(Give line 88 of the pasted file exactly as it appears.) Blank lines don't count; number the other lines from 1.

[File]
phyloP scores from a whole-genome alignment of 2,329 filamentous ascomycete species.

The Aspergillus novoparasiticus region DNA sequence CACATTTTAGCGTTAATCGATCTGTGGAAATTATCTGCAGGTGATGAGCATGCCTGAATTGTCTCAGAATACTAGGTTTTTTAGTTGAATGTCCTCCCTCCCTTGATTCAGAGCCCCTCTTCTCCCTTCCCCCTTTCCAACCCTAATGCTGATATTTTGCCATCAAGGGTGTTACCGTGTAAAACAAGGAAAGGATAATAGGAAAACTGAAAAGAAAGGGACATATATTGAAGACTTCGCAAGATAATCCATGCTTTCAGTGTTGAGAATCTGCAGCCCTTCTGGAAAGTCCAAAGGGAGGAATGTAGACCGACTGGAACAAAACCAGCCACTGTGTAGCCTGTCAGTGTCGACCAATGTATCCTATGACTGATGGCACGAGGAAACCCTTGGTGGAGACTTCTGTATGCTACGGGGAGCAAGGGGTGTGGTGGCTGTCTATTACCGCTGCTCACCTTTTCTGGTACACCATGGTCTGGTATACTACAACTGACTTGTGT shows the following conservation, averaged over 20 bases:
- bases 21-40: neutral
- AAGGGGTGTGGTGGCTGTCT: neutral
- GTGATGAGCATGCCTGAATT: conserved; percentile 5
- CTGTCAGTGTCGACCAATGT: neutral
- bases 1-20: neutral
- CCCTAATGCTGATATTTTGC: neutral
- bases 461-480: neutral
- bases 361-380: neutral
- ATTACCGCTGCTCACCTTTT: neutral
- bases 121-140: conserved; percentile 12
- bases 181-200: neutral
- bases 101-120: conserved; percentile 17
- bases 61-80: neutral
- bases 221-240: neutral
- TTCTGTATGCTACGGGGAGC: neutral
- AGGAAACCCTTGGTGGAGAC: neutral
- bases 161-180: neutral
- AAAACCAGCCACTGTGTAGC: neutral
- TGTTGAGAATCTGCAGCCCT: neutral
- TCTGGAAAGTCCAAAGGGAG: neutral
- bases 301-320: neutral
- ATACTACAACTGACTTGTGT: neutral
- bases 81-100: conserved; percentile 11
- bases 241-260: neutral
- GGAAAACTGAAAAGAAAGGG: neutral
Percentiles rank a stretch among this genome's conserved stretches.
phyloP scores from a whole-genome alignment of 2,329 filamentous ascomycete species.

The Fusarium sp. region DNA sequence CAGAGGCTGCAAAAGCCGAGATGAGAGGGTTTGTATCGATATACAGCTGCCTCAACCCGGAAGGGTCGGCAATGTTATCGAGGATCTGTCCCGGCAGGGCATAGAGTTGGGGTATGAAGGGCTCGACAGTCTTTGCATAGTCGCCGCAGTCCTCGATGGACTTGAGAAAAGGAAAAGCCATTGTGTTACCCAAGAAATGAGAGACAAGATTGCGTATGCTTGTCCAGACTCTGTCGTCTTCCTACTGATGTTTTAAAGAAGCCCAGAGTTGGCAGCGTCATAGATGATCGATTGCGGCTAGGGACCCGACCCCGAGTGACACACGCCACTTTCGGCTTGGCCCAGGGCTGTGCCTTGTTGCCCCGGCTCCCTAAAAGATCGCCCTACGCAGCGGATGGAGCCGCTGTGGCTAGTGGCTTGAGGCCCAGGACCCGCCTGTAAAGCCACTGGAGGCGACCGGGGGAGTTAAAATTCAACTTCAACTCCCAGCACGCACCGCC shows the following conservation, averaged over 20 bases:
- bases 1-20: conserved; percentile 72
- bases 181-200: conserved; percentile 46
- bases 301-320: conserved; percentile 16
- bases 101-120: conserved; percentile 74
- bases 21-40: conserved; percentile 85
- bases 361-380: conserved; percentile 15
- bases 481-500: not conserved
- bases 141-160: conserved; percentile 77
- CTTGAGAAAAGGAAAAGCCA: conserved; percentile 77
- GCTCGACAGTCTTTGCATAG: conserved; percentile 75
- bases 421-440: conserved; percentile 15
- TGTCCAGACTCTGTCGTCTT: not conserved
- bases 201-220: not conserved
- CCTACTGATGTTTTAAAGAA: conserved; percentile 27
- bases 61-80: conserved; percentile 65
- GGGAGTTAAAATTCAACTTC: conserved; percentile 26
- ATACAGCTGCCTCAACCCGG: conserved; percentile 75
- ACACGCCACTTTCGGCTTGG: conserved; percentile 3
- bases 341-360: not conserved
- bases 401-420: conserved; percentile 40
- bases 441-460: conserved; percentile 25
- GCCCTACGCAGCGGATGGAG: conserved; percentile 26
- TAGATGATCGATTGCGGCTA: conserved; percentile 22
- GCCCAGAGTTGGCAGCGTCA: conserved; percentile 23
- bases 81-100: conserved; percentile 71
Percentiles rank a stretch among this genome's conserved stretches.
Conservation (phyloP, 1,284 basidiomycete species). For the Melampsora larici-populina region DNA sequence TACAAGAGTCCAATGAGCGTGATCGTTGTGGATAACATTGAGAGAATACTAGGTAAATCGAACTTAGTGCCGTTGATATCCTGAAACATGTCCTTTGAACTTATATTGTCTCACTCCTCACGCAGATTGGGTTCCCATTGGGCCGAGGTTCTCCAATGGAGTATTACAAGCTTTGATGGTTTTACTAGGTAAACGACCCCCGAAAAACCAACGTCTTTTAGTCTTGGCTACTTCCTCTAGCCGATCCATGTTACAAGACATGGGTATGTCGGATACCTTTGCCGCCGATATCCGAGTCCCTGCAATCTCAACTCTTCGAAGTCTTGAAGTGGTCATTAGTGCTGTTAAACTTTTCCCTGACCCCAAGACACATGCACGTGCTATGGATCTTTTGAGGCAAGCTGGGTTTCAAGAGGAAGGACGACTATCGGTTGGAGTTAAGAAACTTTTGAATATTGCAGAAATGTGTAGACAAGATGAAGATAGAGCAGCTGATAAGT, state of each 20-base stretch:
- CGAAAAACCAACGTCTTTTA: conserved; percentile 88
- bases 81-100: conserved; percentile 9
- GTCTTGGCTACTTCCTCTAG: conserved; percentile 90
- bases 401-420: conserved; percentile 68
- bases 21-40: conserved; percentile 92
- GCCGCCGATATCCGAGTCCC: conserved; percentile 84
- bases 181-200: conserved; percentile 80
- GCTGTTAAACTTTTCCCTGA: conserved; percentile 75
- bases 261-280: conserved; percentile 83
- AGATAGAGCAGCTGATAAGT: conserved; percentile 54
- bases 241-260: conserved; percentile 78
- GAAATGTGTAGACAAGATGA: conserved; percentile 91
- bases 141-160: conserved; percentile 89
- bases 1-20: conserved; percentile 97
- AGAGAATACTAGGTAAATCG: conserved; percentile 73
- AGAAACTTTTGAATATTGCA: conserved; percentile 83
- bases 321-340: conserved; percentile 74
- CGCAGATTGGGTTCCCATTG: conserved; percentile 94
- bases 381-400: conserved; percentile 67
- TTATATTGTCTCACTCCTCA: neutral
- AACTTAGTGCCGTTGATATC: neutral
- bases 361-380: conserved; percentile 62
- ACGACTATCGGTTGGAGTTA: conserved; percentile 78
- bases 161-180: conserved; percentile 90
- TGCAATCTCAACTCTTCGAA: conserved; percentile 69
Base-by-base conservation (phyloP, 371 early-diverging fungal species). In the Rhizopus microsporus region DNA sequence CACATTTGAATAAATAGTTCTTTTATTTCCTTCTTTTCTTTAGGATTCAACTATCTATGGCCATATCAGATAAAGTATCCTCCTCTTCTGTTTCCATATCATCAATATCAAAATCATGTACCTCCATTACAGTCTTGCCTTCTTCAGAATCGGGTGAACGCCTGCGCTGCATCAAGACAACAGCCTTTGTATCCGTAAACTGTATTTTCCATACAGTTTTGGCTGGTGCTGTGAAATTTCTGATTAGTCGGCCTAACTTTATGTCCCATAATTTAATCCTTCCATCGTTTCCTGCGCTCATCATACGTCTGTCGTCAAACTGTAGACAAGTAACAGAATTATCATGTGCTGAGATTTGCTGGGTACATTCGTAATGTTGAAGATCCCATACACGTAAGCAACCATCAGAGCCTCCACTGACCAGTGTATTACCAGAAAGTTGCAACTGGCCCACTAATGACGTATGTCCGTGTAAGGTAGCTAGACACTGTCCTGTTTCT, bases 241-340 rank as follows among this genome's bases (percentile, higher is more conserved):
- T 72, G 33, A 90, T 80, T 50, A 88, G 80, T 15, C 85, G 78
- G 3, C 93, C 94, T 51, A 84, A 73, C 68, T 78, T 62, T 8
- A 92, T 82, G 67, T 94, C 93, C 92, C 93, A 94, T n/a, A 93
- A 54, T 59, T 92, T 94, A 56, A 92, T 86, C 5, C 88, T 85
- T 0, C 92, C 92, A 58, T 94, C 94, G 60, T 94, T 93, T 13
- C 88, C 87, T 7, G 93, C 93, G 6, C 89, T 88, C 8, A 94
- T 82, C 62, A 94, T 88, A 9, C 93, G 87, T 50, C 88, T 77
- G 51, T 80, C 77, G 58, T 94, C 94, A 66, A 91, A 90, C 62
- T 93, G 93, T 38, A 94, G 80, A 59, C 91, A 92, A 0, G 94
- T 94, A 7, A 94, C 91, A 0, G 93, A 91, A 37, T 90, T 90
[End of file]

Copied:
- T 0, C 92, C 92, A 58, T 94, C 94, G 60, T 94, T 93, T 13